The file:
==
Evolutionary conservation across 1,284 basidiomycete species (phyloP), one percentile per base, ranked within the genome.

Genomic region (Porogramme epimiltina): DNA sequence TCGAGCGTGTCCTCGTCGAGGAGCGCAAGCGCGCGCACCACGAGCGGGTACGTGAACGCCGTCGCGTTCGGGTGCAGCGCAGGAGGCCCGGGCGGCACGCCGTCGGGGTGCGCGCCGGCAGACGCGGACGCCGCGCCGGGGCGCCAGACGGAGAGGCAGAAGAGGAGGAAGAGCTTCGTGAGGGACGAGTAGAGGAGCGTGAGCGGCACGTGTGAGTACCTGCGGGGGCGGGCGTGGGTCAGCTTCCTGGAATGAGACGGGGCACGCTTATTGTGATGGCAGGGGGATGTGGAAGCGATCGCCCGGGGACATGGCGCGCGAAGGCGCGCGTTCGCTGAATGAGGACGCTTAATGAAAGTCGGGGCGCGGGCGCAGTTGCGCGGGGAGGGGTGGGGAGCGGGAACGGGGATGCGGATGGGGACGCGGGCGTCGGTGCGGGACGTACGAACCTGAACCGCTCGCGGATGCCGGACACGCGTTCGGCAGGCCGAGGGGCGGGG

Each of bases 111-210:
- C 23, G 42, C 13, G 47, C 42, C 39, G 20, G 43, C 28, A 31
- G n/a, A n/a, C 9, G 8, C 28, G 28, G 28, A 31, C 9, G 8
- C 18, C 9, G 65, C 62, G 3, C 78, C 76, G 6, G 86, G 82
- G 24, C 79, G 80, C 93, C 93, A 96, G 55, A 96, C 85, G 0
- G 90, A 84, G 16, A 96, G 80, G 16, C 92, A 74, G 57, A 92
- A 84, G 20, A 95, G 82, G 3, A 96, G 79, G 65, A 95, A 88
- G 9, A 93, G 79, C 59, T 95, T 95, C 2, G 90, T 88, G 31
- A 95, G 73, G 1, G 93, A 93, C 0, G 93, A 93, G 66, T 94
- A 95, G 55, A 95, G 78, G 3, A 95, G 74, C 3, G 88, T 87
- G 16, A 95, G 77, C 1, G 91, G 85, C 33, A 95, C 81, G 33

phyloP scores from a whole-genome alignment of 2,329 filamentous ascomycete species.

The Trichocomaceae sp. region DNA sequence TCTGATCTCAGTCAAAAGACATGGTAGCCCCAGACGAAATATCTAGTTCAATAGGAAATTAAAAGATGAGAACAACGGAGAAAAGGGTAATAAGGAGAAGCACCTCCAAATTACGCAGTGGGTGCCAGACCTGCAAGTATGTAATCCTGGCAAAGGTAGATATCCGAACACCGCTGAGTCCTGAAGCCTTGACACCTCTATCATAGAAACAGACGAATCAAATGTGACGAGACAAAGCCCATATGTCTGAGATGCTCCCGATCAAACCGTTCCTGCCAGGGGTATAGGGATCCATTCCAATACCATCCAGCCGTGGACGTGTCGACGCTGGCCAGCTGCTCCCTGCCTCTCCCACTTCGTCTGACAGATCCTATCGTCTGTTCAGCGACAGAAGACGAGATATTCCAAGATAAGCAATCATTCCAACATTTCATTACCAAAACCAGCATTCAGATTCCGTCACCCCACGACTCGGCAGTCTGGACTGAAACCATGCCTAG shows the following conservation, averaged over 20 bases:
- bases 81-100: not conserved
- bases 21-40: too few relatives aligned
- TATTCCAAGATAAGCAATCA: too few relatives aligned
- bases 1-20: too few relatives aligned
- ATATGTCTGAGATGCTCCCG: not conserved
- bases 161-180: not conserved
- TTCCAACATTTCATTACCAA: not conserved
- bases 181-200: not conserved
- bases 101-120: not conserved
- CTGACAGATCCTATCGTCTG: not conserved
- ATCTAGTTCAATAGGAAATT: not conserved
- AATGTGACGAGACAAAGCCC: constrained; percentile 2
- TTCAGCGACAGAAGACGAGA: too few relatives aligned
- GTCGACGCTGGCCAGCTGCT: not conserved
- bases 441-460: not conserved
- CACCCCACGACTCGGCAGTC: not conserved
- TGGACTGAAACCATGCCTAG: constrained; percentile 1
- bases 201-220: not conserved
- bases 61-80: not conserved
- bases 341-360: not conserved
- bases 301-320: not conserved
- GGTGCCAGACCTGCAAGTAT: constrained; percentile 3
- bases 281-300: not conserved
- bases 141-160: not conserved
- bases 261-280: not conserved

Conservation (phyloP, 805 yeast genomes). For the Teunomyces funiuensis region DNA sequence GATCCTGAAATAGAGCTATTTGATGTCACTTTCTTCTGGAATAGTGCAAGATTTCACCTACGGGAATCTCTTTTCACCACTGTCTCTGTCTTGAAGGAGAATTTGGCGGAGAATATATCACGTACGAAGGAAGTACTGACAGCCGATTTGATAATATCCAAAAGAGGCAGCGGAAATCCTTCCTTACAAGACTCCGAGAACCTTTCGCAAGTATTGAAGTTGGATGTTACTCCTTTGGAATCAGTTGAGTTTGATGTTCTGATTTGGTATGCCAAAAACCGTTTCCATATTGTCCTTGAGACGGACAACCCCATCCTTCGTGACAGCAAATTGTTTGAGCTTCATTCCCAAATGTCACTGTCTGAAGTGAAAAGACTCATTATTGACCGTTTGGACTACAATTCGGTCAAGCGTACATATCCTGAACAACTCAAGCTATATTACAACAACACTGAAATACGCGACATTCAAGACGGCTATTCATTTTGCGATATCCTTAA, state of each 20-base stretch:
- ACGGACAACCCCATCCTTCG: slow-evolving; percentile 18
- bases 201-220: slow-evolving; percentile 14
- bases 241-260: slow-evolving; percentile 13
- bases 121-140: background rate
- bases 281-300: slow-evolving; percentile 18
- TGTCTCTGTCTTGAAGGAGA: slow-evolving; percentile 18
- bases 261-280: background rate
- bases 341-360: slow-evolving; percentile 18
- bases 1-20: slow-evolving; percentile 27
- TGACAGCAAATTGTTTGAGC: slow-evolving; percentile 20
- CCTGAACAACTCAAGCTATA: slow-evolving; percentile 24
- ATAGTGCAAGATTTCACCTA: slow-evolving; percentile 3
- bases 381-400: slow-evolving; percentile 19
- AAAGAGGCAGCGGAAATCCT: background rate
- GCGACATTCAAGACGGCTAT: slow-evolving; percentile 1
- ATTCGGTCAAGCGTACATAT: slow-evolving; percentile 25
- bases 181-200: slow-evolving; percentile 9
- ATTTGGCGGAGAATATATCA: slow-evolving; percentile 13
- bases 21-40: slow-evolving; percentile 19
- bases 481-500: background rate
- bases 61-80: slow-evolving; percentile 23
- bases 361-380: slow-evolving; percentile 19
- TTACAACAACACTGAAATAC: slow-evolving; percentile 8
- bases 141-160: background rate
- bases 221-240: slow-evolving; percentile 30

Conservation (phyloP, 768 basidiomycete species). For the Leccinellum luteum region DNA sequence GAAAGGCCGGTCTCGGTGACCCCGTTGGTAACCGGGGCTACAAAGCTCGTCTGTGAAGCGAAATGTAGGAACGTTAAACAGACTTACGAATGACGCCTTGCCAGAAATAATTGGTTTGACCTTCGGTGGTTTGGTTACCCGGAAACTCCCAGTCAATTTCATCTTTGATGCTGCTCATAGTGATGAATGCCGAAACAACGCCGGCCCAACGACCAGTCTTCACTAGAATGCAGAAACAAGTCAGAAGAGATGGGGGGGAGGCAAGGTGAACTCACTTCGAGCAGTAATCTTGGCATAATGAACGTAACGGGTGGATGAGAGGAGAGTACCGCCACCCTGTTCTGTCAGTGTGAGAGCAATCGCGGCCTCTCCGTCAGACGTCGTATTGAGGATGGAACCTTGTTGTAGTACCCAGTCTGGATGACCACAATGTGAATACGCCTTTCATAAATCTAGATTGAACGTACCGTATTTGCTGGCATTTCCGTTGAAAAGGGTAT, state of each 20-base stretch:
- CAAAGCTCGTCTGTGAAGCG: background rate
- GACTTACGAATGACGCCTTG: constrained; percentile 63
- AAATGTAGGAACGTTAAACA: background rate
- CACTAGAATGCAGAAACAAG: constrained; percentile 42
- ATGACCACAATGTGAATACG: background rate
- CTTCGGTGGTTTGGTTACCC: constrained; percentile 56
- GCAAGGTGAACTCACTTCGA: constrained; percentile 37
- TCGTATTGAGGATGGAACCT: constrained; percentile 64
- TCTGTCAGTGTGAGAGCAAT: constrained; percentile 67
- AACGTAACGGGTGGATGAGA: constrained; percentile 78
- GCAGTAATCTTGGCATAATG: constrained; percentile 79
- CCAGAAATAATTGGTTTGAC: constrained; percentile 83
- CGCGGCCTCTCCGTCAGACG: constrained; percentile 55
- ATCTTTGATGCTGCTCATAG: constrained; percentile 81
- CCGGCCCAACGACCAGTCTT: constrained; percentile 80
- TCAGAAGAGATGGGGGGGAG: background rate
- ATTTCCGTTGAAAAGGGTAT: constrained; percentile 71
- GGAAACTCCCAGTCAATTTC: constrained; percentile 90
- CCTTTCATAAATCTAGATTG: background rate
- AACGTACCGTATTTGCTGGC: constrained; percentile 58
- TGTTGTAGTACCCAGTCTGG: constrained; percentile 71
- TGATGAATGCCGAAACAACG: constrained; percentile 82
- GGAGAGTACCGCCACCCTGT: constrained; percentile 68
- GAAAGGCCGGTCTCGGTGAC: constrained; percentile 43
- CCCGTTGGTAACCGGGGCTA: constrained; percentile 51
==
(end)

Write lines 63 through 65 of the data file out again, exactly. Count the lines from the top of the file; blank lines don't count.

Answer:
- bases 361-380: slow-evolving; percentile 19
- TTACAACAACACTGAAATAC: slow-evolving; percentile 8
- bases 141-160: background rate